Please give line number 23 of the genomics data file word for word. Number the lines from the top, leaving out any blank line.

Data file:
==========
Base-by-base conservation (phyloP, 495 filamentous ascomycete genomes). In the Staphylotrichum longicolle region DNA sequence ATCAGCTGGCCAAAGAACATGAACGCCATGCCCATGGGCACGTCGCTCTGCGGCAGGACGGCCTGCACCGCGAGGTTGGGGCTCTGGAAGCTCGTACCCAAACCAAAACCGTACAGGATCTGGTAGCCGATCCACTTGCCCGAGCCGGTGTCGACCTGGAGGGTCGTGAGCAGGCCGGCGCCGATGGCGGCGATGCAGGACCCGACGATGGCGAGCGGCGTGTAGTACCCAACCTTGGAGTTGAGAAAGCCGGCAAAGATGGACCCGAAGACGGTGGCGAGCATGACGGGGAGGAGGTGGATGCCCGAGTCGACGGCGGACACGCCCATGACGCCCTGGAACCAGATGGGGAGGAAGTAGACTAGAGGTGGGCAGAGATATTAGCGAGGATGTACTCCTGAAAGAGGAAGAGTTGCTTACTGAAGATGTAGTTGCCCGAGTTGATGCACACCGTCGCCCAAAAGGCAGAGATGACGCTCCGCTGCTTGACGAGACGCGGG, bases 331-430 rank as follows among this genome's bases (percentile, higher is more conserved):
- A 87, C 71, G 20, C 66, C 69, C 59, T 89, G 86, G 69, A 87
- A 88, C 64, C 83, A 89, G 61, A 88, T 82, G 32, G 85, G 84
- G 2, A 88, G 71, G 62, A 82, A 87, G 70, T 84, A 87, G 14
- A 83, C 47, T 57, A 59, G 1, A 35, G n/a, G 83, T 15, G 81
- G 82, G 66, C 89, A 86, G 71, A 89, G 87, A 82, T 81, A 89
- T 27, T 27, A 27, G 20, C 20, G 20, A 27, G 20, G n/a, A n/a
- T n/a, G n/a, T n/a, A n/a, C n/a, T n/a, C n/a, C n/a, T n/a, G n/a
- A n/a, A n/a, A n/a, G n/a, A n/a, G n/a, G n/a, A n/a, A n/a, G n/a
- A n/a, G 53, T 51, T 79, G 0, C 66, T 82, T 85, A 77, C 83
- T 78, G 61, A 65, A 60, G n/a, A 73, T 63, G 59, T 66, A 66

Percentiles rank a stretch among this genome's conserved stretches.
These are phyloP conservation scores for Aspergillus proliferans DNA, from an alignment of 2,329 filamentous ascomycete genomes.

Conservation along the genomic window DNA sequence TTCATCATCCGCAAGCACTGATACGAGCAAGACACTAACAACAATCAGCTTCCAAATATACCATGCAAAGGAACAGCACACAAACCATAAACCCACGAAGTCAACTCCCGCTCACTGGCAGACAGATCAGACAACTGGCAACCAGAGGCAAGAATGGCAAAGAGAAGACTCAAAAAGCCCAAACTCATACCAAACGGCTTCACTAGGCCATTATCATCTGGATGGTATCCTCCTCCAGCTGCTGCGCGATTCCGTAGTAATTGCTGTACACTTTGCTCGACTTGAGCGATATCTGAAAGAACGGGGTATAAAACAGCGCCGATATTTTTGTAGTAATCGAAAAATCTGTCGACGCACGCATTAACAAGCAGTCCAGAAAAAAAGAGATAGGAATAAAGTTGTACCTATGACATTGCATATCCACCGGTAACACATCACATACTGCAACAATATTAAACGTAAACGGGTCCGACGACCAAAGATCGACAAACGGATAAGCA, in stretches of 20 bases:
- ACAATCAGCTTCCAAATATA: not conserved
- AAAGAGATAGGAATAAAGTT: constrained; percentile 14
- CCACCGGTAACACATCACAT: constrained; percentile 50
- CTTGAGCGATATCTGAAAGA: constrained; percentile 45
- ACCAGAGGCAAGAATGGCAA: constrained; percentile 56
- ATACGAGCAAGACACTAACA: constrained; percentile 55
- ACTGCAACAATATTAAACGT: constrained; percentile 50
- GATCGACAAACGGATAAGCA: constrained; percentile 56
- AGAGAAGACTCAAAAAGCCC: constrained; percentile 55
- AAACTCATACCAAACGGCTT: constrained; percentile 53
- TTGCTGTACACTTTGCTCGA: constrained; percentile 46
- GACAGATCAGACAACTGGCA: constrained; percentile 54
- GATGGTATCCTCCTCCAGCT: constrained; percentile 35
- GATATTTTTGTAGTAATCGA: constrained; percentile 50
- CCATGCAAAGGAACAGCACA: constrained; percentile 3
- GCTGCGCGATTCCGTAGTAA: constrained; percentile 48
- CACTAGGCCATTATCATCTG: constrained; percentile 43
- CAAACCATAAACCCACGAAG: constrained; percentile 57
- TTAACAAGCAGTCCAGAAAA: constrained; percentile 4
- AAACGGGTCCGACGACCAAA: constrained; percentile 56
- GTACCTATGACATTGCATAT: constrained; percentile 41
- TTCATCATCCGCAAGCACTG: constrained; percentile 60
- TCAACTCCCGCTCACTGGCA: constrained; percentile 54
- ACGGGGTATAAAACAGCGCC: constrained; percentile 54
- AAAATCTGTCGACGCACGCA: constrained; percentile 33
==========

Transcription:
- AGAGAAGACTCAAAAAGCCC: constrained; percentile 55